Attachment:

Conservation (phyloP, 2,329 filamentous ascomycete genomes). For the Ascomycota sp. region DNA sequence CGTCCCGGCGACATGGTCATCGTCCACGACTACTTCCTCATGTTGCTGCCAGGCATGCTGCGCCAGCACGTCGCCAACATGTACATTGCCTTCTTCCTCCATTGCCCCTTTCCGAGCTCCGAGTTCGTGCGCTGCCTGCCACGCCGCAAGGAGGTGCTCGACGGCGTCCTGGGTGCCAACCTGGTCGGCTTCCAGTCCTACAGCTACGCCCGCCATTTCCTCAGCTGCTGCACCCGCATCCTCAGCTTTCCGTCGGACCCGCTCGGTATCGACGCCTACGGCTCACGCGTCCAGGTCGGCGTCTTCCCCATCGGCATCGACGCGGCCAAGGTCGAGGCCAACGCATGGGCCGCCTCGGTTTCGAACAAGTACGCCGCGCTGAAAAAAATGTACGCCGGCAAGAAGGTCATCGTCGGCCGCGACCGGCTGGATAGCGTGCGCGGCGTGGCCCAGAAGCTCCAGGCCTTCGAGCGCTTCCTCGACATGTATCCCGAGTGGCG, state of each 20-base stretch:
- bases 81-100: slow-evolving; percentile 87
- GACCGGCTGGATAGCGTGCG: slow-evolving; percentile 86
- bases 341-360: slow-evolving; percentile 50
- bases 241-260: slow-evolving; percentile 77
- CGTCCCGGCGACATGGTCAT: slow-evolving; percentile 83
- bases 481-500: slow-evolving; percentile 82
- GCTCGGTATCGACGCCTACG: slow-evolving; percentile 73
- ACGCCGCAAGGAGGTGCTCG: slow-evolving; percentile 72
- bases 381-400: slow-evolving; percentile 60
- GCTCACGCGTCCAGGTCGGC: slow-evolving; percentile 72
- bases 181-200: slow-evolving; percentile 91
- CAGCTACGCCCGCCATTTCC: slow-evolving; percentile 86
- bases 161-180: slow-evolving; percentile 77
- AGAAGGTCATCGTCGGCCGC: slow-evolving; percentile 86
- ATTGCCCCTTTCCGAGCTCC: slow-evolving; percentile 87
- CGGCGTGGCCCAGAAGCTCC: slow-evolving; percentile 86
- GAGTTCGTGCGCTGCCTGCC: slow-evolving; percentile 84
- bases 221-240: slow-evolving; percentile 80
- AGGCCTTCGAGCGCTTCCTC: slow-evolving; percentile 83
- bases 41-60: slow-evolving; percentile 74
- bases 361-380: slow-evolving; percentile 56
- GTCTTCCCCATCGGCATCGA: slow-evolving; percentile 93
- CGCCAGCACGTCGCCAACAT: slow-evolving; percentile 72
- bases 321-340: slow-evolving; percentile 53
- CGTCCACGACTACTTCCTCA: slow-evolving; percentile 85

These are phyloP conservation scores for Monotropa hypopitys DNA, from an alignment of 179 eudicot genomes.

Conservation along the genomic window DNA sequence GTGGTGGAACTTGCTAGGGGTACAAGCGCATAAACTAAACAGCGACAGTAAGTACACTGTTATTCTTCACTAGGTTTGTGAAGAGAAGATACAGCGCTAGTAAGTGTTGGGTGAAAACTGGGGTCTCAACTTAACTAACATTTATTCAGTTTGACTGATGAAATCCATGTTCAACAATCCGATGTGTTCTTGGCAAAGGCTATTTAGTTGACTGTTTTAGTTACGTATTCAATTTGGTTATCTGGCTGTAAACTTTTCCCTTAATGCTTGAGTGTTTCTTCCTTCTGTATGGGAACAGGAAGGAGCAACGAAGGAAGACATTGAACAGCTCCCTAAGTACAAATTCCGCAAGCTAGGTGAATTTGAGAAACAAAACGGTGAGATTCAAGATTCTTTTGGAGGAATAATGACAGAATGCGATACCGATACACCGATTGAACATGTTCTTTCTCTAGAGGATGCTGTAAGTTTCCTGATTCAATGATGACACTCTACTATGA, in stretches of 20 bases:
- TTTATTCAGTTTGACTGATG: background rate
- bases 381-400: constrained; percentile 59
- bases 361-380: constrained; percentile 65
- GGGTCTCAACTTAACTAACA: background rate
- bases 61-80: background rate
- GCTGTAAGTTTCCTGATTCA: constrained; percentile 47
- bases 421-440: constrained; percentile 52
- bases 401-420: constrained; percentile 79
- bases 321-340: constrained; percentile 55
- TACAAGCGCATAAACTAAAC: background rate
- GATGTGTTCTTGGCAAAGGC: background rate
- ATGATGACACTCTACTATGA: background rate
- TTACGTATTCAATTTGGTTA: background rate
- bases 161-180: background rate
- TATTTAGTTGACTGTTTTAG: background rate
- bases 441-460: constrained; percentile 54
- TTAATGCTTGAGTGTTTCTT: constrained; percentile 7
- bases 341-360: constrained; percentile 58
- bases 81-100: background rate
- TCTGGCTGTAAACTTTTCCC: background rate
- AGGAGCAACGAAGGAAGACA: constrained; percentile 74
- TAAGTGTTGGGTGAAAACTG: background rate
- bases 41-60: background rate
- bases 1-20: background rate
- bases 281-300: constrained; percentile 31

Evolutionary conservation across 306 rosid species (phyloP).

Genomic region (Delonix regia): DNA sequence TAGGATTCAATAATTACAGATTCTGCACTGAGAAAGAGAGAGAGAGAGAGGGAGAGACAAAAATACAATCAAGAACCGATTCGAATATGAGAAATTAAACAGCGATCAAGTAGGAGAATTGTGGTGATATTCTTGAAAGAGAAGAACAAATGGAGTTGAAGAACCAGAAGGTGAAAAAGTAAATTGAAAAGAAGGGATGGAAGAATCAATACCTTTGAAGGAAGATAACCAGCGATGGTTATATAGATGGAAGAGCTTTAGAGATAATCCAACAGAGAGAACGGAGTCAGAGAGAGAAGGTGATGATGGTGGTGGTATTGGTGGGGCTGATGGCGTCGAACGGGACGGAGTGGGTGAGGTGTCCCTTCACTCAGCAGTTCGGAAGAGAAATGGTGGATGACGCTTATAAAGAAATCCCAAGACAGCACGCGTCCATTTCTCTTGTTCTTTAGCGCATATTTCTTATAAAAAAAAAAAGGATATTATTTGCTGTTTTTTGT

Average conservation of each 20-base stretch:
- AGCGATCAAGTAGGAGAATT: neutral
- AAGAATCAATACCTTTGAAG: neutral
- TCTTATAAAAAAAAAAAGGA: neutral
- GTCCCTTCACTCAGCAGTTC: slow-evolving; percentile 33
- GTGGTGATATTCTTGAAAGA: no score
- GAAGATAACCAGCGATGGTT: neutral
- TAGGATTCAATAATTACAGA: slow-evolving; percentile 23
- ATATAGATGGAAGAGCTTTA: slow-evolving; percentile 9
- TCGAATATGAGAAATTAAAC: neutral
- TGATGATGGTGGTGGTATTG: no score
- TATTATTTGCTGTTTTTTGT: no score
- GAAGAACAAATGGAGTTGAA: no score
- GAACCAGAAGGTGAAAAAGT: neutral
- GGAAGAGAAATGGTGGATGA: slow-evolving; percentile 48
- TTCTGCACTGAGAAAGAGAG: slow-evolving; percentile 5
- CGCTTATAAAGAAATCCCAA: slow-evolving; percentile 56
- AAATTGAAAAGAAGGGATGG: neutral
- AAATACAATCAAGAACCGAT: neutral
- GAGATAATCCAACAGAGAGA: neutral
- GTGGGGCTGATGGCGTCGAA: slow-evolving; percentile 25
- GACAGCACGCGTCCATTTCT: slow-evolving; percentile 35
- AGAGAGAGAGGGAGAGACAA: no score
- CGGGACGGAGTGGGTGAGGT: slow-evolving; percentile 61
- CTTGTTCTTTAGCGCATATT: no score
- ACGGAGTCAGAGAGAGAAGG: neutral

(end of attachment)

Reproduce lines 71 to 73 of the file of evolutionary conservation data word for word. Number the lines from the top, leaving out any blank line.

- TTCTGCACTGAGAAAGAGAG: slow-evolving; percentile 5
- CGCTTATAAAGAAATCCCAA: slow-evolving; percentile 56
- AAATTGAAAAGAAGGGATGG: neutral